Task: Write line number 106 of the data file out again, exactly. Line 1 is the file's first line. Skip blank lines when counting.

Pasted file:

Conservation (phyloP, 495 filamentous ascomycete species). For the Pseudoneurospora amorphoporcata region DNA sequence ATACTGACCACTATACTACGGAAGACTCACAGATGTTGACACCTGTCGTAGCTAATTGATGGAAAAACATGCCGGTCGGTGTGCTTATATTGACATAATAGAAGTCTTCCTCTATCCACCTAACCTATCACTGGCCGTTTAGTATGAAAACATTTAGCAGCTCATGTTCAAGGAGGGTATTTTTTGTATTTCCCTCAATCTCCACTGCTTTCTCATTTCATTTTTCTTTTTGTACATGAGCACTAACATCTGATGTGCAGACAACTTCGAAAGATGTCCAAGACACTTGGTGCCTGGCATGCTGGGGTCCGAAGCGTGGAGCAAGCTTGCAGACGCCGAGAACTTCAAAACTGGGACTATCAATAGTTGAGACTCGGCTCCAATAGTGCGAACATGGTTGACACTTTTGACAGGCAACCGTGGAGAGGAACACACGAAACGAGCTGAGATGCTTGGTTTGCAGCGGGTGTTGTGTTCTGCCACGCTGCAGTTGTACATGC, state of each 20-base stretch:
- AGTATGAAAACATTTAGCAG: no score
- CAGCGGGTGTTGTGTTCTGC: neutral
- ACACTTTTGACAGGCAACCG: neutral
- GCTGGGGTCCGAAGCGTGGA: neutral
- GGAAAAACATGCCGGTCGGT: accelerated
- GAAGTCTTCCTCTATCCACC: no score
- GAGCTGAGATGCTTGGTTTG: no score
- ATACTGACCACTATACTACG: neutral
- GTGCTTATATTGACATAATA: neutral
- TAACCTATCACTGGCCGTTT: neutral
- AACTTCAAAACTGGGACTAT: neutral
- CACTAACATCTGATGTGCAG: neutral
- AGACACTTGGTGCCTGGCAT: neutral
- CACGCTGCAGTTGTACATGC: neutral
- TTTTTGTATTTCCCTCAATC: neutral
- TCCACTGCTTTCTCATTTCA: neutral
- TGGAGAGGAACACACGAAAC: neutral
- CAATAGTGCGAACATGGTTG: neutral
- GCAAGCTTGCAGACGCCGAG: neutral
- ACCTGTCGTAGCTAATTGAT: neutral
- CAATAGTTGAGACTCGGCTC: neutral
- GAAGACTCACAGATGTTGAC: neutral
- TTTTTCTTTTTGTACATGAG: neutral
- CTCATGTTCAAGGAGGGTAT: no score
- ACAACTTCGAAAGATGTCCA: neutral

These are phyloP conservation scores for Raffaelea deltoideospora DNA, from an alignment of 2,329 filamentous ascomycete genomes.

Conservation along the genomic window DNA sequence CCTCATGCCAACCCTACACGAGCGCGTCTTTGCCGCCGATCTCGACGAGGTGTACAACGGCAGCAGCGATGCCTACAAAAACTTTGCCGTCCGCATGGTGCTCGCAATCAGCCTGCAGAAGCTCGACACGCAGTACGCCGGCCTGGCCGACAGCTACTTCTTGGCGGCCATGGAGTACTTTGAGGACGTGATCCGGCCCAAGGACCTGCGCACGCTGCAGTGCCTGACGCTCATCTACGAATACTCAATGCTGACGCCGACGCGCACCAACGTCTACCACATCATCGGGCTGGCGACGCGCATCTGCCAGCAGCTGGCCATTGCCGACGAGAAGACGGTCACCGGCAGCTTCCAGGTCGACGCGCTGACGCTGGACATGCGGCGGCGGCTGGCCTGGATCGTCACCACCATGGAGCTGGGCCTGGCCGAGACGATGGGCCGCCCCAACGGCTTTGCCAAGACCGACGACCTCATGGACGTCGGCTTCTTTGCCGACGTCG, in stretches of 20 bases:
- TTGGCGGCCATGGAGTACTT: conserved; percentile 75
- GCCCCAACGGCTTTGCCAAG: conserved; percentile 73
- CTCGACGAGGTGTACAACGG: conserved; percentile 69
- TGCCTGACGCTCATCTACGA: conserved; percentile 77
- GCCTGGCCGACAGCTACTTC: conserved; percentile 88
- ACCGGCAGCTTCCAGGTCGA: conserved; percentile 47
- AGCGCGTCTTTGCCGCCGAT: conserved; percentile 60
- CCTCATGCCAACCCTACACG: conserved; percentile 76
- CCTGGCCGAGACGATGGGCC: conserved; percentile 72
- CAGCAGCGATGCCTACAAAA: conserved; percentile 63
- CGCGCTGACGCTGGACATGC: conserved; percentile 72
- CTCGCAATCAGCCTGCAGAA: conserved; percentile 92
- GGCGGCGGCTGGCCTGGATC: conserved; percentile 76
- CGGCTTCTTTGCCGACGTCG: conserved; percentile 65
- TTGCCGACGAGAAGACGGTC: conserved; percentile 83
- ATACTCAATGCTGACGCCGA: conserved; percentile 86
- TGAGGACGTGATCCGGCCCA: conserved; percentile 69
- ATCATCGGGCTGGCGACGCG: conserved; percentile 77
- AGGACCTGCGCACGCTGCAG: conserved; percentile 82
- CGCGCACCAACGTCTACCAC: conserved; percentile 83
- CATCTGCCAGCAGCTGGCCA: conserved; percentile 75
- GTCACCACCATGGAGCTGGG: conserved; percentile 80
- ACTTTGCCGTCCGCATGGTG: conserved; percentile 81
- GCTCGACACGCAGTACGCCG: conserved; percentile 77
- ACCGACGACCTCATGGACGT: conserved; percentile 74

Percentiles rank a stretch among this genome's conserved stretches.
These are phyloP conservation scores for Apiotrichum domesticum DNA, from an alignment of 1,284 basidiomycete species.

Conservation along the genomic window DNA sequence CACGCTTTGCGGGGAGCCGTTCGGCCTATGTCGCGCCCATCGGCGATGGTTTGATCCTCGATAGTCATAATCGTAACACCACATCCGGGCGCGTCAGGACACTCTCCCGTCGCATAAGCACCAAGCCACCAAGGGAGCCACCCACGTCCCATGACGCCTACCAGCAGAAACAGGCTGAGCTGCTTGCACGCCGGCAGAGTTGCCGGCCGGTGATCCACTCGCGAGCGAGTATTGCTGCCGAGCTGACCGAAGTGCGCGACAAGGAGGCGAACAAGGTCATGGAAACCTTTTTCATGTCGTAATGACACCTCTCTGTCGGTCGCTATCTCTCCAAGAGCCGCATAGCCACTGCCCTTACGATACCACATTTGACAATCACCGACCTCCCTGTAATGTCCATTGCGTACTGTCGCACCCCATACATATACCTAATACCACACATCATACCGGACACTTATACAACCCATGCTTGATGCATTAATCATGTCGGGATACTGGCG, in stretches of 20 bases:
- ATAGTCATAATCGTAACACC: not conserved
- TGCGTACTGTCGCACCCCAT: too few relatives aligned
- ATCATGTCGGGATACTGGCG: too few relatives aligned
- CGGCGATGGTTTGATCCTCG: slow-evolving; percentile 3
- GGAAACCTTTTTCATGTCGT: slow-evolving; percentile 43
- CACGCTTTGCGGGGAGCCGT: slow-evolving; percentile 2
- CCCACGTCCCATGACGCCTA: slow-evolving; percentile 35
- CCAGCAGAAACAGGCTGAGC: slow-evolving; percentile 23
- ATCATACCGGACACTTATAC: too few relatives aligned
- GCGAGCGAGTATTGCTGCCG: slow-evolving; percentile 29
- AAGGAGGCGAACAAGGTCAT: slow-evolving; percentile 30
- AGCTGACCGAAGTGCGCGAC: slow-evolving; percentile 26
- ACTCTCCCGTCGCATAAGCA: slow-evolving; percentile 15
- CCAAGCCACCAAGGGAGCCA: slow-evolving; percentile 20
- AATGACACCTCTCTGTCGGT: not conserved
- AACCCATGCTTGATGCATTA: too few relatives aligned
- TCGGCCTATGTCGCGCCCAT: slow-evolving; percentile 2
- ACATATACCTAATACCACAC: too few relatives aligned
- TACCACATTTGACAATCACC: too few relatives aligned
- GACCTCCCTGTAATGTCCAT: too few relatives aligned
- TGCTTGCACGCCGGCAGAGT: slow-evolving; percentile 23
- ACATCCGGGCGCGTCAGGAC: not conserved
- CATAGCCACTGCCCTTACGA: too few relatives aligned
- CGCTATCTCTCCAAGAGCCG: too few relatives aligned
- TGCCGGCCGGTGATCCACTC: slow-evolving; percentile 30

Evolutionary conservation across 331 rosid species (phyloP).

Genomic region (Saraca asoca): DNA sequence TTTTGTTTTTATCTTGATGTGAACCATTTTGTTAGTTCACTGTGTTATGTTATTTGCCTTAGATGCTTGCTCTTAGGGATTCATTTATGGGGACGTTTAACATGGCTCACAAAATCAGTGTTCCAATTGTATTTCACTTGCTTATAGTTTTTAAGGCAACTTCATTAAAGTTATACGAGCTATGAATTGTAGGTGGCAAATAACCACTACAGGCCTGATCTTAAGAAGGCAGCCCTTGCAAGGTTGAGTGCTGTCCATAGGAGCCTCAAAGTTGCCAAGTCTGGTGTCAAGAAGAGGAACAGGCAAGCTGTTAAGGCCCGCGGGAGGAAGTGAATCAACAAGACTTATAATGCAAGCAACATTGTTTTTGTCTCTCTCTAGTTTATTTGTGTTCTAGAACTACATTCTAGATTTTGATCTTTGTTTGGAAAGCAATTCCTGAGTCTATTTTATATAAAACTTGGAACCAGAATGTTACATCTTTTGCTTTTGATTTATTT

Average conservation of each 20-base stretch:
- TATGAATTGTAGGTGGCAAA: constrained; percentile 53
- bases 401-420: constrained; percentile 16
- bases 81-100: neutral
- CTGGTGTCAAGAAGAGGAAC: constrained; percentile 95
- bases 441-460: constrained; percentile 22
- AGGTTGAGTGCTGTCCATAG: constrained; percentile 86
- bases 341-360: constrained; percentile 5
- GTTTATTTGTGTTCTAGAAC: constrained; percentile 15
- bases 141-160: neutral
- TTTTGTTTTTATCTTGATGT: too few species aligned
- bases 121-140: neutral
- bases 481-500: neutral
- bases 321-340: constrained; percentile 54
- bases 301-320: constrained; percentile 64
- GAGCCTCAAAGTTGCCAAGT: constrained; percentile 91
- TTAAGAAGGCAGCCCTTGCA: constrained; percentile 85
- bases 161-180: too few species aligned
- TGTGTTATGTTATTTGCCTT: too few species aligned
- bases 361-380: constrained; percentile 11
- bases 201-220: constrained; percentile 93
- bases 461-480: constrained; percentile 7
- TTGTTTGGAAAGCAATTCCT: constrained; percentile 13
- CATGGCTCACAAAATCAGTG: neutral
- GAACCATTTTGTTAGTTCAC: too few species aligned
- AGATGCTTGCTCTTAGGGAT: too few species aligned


- TTGTTTGGAAAGCAATTCCT: constrained; percentile 13